Memory distortion by imagination inflation

Imagination inflation is a type of memory distortion that occurs when imagining an event that never happened increases confidence in the memory of the event

Garry, M., Manning, C.G., Loftus, E.F. _et al._ Imagination inflation: Imagining a childhood event inflates confidence that it occurred. _Psychonomic Bulletin & Review_ **3,** 208–214 (1996).

Imagining a false event (e.g. caused by an question: have you ever broken a window as a kid?) increases familiarity. This familiarity is often mistaken for evidence that the event occurred (elaborated in "Familiarity misattribution theory").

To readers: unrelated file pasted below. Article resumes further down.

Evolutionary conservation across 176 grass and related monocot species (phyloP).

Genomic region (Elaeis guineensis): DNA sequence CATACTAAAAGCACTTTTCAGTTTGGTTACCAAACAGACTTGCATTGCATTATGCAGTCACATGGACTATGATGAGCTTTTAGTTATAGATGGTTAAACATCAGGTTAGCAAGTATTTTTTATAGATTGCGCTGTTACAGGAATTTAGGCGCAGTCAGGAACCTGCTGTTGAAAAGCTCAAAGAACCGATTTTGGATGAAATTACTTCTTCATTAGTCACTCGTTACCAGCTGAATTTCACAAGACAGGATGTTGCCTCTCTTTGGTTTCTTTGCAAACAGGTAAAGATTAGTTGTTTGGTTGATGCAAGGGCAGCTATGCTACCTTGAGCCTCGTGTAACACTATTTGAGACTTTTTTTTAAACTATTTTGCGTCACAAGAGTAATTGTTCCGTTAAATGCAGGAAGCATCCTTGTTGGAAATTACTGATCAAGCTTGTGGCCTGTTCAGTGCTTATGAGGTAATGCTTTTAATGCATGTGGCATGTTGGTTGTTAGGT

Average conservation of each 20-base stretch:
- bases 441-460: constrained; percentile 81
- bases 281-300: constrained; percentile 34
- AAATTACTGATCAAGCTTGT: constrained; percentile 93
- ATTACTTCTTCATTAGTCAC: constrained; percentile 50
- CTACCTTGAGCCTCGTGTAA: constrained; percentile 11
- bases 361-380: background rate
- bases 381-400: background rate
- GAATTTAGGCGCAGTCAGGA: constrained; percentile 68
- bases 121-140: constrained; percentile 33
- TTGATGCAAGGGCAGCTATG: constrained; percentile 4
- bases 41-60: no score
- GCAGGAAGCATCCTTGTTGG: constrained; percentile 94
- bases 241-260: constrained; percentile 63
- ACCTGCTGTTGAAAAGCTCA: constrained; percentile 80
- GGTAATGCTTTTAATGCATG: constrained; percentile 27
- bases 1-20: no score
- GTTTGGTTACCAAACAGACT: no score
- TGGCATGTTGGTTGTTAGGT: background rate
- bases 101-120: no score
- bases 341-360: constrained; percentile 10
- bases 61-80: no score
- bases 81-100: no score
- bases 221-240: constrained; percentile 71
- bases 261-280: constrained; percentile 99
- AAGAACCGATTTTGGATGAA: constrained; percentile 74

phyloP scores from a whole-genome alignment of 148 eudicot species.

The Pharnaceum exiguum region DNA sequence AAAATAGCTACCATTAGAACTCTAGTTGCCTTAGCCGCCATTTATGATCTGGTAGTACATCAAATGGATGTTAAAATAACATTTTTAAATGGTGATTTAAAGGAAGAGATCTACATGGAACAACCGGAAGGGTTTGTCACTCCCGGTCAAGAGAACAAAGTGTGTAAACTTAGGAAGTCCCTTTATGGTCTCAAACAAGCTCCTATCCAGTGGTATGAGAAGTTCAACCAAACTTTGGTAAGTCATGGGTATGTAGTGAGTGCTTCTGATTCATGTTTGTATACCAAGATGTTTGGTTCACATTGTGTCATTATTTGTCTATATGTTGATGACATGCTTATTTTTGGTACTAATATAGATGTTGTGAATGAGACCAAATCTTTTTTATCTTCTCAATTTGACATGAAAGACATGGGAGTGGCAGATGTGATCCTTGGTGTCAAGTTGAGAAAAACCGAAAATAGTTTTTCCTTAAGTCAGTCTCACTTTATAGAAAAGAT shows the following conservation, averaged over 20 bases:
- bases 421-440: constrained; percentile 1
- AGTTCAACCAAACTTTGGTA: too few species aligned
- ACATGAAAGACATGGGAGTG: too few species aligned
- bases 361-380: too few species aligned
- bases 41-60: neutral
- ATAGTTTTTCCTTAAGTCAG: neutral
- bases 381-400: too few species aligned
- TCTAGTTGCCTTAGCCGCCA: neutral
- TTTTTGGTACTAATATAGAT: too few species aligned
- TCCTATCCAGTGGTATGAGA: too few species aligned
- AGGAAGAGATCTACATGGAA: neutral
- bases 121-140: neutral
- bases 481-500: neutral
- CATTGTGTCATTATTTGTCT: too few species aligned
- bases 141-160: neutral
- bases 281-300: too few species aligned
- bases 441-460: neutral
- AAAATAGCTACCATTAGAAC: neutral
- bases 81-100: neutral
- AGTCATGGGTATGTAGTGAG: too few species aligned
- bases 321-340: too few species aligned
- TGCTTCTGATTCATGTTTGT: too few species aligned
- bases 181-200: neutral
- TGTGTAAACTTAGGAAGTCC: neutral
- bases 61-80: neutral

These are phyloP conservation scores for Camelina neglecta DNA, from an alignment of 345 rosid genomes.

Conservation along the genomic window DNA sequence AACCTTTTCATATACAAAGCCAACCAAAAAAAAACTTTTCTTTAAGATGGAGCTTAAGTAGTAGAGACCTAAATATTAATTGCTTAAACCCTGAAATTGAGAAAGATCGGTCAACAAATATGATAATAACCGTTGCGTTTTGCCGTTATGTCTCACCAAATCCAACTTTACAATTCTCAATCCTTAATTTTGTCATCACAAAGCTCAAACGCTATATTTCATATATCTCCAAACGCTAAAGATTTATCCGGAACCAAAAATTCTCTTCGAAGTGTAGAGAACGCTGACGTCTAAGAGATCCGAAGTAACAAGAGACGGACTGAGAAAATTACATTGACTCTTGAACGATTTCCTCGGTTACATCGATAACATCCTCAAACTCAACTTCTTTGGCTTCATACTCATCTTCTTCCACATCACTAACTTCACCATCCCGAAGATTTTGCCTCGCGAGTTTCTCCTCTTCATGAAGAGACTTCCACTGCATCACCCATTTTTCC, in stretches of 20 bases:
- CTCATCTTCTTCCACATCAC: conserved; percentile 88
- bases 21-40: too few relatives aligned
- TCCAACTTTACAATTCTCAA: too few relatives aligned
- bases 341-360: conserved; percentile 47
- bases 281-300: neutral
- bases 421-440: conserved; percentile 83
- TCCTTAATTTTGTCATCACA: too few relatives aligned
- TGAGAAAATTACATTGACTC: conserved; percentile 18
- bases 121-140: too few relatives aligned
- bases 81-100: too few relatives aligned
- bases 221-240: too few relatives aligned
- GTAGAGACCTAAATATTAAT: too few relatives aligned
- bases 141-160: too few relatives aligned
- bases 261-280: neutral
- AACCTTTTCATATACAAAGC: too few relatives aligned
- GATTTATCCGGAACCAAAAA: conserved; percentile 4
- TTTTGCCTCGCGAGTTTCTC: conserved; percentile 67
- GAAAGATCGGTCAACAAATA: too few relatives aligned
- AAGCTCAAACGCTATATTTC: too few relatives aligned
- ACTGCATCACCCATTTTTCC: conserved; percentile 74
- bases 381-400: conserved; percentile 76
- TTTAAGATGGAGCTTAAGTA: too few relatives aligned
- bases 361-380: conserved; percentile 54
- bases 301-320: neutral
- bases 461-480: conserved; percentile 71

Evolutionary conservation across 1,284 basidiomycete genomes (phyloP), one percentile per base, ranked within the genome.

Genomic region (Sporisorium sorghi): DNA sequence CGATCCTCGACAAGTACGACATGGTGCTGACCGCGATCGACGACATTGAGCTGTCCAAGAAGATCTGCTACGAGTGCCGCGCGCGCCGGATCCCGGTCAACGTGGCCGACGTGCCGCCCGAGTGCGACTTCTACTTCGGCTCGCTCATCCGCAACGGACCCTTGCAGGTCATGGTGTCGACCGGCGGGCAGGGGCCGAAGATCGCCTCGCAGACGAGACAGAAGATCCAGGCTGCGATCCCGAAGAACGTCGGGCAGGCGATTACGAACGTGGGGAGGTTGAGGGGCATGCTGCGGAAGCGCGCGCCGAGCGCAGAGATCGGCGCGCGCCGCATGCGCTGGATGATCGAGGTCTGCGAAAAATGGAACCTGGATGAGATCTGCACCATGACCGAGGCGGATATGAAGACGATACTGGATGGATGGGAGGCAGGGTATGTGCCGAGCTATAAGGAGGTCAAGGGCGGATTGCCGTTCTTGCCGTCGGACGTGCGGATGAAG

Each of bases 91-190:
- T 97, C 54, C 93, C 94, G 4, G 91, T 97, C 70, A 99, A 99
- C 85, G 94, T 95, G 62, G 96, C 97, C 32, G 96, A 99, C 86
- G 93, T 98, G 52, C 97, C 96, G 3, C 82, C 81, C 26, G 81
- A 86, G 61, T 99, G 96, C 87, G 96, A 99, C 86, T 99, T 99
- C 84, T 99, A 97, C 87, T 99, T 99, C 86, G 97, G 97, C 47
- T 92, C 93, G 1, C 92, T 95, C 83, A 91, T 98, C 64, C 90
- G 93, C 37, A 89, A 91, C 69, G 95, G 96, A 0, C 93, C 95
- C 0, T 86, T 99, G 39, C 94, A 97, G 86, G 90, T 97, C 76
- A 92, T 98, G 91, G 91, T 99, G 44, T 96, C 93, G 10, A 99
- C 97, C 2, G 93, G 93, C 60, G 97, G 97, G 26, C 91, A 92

Closely related to Memory distortion by suggestionMemory distortion by suggestion
Our memory of events we witnessed is highly flexible, as suggested by a study by Loftus and Palmer (1974). Here, they showed films of cars colliding and provided a questionnaire about the event aft...

TODO: Research: How strong is this effect in practice?